Foreign policy experts have grown understandably cynical over Afghanistan’s prospects in recent years. Despite spending billions of dollars on military and aid efforts, the Taliban and the Islamic State have maintained a steady tempo of deadly bombings, with little to no sustainable economic growth. The Taliban has famously told the United States, "You have the watches; we have the time." It is true that our watches in Afghanistan will eventually run out, but who owns the country’s time depends on the institutions left behind.
Special economic zones (SEZs) can cultivate good institutions for Afghanistan. The United States should use the time it has left to create these SEZs as small, protected gardens of good governance—areas where good institutions can take root, grow, and eventually spread hope to more and more Afghanis long after the United States is gone.
Gardens have deep historical and religious significance in Afghanistan. In Islam, gardens are a symbol of paradise, a hopeful reminder of the world to come. Kabul, once known as the "City of Gardens," still features numerous small gardens surrounded by tall walls and razor wire, providing havens for Afghanis seeking contemplation and rest.
Gardens are also an apt metaphor for how good institutions can form in Afghanistan. Institutions won’t grow by military strikes alone, any more than gardens will grow by just pulling weeds. We can’t form good institutions for the entire nation anytime soon, just like gardens can’t begin too large when the soil is hard and the environment is hostile. They must begin in small protected seedbeds with well-cultivated soil.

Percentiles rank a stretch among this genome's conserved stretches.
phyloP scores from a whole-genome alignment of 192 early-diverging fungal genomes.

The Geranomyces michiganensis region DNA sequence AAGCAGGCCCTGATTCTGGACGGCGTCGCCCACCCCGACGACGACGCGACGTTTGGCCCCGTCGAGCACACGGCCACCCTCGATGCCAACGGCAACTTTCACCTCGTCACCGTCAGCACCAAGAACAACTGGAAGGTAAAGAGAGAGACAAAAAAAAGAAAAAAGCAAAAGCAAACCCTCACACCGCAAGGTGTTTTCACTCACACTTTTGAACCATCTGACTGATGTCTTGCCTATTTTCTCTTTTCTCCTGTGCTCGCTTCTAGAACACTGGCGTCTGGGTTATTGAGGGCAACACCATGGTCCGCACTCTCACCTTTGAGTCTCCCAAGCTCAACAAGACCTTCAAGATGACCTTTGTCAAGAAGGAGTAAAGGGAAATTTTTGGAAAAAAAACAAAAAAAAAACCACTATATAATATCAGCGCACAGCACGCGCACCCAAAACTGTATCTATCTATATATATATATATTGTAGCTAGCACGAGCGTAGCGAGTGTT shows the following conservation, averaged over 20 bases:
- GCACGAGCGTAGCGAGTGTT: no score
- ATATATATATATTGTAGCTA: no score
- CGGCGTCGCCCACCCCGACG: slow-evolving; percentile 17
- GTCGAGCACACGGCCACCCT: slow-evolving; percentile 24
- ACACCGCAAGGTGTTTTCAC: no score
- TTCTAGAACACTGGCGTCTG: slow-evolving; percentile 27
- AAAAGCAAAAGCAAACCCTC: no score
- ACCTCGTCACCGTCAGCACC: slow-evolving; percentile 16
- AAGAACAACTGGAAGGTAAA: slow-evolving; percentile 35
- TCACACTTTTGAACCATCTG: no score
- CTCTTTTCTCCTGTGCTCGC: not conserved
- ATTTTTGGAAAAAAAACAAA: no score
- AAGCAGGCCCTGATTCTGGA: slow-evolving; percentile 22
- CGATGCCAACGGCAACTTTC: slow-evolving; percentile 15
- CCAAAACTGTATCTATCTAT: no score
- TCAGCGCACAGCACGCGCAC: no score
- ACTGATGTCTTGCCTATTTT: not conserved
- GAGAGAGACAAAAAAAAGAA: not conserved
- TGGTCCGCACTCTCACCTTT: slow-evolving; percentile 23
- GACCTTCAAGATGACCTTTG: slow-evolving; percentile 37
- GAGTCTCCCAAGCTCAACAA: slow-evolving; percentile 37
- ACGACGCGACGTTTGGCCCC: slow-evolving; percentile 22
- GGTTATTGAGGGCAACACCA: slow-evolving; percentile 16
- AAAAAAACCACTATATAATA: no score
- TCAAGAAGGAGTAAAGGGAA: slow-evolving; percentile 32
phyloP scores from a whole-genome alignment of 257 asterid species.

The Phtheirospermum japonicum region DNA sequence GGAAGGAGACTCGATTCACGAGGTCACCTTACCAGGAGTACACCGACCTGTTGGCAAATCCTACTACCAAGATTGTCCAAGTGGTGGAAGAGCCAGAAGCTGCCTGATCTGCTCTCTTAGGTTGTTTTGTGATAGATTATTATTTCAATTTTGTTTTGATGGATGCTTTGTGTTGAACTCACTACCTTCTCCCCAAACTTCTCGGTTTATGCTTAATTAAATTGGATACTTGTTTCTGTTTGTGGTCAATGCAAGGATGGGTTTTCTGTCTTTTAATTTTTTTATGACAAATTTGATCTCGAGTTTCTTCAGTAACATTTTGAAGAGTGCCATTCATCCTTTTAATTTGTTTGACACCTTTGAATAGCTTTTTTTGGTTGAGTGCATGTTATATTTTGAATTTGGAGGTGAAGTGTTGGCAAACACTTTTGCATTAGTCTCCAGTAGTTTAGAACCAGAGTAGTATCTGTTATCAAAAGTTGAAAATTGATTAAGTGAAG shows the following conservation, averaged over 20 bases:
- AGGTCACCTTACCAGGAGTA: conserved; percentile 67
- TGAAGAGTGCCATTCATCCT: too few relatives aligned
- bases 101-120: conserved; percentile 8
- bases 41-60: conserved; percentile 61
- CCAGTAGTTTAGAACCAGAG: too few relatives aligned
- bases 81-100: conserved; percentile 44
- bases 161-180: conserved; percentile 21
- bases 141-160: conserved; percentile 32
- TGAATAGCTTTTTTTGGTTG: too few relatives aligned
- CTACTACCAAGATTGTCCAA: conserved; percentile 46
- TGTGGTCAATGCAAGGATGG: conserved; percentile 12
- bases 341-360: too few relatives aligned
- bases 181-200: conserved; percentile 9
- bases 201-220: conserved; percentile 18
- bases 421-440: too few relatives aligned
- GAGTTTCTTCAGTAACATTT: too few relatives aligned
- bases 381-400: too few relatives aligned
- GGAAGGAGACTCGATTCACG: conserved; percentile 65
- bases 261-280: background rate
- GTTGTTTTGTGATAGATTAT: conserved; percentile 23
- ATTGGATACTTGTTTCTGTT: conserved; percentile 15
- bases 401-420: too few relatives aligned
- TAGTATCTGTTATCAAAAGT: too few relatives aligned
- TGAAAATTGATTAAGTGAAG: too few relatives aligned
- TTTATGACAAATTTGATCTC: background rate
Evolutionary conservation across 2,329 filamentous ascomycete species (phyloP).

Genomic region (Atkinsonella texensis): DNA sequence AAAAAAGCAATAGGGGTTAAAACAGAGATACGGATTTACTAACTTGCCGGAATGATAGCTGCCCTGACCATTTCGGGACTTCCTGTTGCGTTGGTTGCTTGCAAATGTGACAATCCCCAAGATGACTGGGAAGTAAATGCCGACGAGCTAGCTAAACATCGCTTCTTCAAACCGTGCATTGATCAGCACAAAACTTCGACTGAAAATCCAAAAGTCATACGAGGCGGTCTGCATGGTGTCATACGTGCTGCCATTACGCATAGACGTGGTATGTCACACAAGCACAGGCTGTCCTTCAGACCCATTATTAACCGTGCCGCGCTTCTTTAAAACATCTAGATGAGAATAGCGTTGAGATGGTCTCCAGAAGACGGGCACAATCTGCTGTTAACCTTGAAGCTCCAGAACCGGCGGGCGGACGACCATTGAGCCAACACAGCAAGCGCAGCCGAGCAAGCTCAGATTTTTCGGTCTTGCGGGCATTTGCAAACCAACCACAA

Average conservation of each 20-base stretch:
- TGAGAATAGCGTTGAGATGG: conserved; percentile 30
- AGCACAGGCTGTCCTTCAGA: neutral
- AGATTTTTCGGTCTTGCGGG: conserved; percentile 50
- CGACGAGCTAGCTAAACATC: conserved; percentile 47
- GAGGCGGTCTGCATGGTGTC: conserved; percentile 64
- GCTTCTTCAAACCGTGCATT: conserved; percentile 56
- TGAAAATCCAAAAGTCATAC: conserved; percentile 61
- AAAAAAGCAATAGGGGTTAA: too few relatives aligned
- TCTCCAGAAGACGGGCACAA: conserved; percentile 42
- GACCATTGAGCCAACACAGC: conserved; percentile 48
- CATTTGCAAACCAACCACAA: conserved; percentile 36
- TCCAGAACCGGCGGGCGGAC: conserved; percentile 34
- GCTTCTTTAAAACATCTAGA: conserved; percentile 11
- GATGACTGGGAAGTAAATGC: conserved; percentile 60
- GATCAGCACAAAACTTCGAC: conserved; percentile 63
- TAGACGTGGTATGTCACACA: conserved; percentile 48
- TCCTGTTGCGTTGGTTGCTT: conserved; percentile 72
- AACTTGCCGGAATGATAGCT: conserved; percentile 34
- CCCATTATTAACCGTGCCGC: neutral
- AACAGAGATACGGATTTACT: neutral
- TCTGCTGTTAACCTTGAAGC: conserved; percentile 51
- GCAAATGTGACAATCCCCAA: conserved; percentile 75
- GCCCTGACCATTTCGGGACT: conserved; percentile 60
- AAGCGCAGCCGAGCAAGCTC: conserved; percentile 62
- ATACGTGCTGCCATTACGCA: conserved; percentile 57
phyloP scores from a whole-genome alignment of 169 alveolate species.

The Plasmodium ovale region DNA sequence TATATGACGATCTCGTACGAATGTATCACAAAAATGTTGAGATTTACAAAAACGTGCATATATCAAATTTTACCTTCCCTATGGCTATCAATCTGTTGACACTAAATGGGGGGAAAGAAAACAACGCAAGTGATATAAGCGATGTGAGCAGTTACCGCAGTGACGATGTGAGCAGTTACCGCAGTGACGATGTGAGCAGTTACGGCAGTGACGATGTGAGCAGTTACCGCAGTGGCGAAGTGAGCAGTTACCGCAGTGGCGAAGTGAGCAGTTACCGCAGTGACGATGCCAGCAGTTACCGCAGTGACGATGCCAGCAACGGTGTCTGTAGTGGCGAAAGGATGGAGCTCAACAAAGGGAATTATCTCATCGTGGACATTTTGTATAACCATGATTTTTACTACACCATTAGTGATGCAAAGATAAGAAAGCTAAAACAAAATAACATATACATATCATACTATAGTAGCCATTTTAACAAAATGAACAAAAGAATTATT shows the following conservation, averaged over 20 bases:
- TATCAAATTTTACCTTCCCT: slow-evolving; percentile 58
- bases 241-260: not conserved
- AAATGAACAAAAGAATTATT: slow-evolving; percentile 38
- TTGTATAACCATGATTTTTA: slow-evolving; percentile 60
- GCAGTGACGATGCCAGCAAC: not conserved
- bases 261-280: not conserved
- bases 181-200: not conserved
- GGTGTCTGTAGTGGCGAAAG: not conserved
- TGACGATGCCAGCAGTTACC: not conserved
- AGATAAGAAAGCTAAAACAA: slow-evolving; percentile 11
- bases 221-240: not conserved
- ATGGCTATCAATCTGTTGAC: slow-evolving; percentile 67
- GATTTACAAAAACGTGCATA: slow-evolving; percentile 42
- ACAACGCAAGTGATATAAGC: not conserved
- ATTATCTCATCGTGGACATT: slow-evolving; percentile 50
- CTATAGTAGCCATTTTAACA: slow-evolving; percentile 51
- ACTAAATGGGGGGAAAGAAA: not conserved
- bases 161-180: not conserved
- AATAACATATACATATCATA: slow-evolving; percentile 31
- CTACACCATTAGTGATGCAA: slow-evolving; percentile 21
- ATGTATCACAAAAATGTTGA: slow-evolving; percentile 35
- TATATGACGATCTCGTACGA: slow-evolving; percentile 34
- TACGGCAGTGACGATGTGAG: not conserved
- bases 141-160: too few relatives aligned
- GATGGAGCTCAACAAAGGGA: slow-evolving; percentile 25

Special economic zone institutions empower people to turn inspirations into organizations, slums into healthy communities, and bleak prospects into boundless potential.
SEZs can serve as those seedbeds and gardens for Afghanistan. My team at Politas Consulting, set out a transformative strategy for SEZs in Afghanistan earlier this year that would create the conditions for stability and inclusive economic growth. SEZs can achieve this in three ways.
First, Afghanistan’s SEZs must go beyond the typical thinking for such zones by establishing governance institutions that support organic private-sector development. Too often, SEZs focus exclusively on tax and trade incentives, not on institutions. Current plans for SEZs in Afghanistan near the Kabul airport are no exception. Zones that rely on tax incentives often become net-losers—draining public funds, misallocating resources, and encouraging corruption and cronyism—ultimately harming the country in the long run.
Daron Acemoglu and numerous other economists have identified institutions as the key drivers of success or failure of societies. SEZ institutions include rules and administrative agencies that make doing business simpler, cheaper, and more transparent. These institutions empower people to turn inspirations into organizations, slums into healthy communities, and bleak prospects into boundless potential.
Corruption is endemic in Afghanistan because political leaders benefit more from it than economic growth. In successful political economies, politicians benefit when they promote inclusive economic growth.